- On Tuesday, the House elected to remove Rep. Kevin McCarthy from his role as speaker.
- And while a handful of members are calling for a Trump speakership, there’s no shot of it happening.
- A non-member has never been speaker, and GOP conference rules appear to stand in Trump’s way.
It’s only been two days since a majority of members in the House of Representatives elected to boot GOP Rep. Kevin McCarthy from the speakership, but a select few have already said they’ve settled on a replacement. Specifically, one that has a lower chance of happening than Sen. John Fetterman becoming an avid fan of men’s formal wear.
So far, Republican bomb-thrower Rep. Marjorie Taylor Greene, Rep. Greg Steube, and Rep. Troy Nehls have each publicly stated they want the House of Representatives to be led for the next year by former President Donald Trump, with Greene going as far to say that he’s the “only candidate” for speaker she’s currently down to vote for.
It’s technically legal
Anyone can technically successfully get elected as speaker of the House — yes, non-members of Congress can as well due to an “Air Bud”-esque lack of regulation around who can fill the position to begin with — but in more than 200 years of congressional sessions and speakerships, there hasn’t once been a non-sitting member of the House chosen as speaker.
And as Republicans in the House hold such a narrow majority, there’s also practically no possibility of Trump becoming speaker if only a few GOP members are opposed, as there’s zero chance even a single Democrat would vote for the embattled former president to lead the chamber.
At the moment, there’s also no assurance that Trump is even interested in the position at all. Speaking to reporters at his civil fraud trial in New York, he recently said his focus was “totally on” running for president, though he also noted he’d “do whatever is best for the country and for the Republican Party.”
Even if he gets immense GOP congressional support to become speaker, Trump also appears like the very last person who’d even want the position.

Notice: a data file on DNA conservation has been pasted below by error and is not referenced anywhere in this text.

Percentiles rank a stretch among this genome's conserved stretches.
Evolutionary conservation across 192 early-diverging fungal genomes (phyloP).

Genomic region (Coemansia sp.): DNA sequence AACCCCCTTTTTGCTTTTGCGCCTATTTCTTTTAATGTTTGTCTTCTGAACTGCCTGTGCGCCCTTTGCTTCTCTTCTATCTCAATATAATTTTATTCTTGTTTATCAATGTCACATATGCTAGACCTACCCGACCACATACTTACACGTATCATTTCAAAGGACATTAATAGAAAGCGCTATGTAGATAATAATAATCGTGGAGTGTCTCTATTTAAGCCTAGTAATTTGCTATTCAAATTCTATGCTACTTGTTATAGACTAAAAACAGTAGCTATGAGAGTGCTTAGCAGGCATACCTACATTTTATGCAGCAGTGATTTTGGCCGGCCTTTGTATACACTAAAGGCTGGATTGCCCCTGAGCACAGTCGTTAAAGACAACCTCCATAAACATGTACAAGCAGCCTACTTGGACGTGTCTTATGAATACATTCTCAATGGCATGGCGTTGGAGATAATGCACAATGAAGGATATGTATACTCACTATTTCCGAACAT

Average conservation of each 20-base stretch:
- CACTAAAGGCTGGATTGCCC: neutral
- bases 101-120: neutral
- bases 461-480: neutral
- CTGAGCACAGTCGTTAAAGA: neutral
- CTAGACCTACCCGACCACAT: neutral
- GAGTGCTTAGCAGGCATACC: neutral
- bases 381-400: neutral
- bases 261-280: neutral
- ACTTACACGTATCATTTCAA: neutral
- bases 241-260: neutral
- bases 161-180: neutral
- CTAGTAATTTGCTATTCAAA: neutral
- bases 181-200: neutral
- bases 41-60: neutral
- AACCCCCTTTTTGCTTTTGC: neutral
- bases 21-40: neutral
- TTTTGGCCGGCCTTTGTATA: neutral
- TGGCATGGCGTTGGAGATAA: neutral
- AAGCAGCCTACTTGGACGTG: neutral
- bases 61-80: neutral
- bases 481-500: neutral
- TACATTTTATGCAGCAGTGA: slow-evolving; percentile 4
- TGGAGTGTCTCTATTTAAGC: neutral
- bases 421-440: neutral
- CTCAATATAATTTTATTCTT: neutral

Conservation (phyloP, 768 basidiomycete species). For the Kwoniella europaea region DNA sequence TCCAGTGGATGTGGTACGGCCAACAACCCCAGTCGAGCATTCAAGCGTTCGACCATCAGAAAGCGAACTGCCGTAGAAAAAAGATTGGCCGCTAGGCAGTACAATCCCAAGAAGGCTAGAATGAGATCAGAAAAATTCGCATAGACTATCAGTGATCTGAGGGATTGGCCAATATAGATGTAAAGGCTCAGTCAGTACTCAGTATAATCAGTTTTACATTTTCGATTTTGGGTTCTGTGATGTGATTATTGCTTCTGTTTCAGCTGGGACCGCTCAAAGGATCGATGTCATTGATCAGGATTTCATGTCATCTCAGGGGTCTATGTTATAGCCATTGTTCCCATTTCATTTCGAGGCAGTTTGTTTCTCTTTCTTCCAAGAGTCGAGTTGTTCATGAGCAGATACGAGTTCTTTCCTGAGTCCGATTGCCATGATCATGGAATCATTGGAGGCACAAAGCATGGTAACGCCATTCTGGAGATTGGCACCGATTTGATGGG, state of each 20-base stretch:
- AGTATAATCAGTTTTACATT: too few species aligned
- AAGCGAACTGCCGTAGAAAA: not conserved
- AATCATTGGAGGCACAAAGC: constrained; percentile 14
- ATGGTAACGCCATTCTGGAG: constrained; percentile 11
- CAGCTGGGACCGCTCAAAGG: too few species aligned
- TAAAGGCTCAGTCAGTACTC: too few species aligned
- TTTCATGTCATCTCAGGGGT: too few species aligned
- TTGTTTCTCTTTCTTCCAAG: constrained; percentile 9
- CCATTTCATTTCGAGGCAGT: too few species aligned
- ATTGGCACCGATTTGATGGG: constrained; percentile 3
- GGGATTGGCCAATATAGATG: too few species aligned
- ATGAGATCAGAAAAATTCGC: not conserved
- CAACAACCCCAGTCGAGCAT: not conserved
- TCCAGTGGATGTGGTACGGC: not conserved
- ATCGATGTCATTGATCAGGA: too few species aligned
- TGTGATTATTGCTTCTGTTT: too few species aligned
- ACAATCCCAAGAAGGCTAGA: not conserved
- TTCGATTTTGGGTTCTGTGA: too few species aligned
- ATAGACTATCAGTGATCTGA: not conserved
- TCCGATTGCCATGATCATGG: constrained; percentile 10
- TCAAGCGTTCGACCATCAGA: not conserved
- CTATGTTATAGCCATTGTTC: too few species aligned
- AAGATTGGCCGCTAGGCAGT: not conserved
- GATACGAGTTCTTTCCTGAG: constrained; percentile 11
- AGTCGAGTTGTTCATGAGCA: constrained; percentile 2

Allow me to explain.
This job is all the things Donald Trump dislikes about power and none of the things he likes about being powerful
Aside from holding immense authority in the US government, and joining the upper rungs of the presidential line of succession, the roles of speaker of the House and president are wildly different.
As president, Trump was free to hire and fire staffers, counsel, and his cabinet at any point he wanted. With that power, the former president cycled through chiefs of staff, agency directors, and more during his four years in office despite stating before becoming president that he’d surround himself with only “the best and most serious people.”
If he becomes speaker, he’d still have the ability to dismiss a member of the speaker’s office staff if upset with them, but he wouldn’t have the power to remove the peskiest people he’d run into on the job: the representatives themselves.
Trump has a long history of publicly denigrating any politician who acts out of sync with what he personally wants in an attempt to shame them into falling in line. If he continued to go after members like that as speaker instead of trying to mend relationships and make concessions, it’d be hard for him to find much success in the role and pass the necessary legislation to keep the government funded.
As a speaker but not a member of Congress, Trump would have literally no ability to vote on any pieces of legislation. And as per centuries of tradition, he’d also be discouraged from voicing his opinion during floor debates and would be required to intimately learn the customary parliamentary procedure necessary to keep such a massive legislative body in order.
Let’s say Trump is fine with that. Can he even get the job?
Let’s imagine, for a minute, that Trump’s both interested in the position and can somehow manage to convince GOP members to take McCarthy’s spot. There’d still be one major obstacle for him to overcome: the Republican conference’s own rules for this session of Congress.
As Democratic Rep. Sean Casten pointed out Tuesday night, rule 26(a) states that “A member of the Republican Leadership shall step aside if indicted for a felony for which a sentence of two or more years imprisonment may be imposed.”
In 2023 alone, federal and state grand juries have thrown the book at Trump over allegations of business fraud, attempting to overturn the results of the 2020 presidential election, used a “hush money” scheme to pay off a porn star, and mishandling classified documents.
In total, he’s been charged with 91 felony charges.
One of the GOP conference’s own rules, however, already appears to have been circumvented this week.
As former Speaker Newt Gingrich angrily pointed out in a recent editorial piece, the rules stipulate that the ability for a member to file a motion to vacate “should only be available with the agreement of the Republican Conference so as to not allow Democrats to choose the Speaker.”
So while yes, just as a well-trained golden retriever could theoretically lead the House, so too could Trump if he can unite the conference and sidestep its own rules.
But with obstacle after obstacle in the way, and the position likely not even personally interesting to Trump, it’s probably best for Congress to look elsewhere for a new leader.
Trump obviously enjoys being a speaker. But can he tolerate having to deal with the House?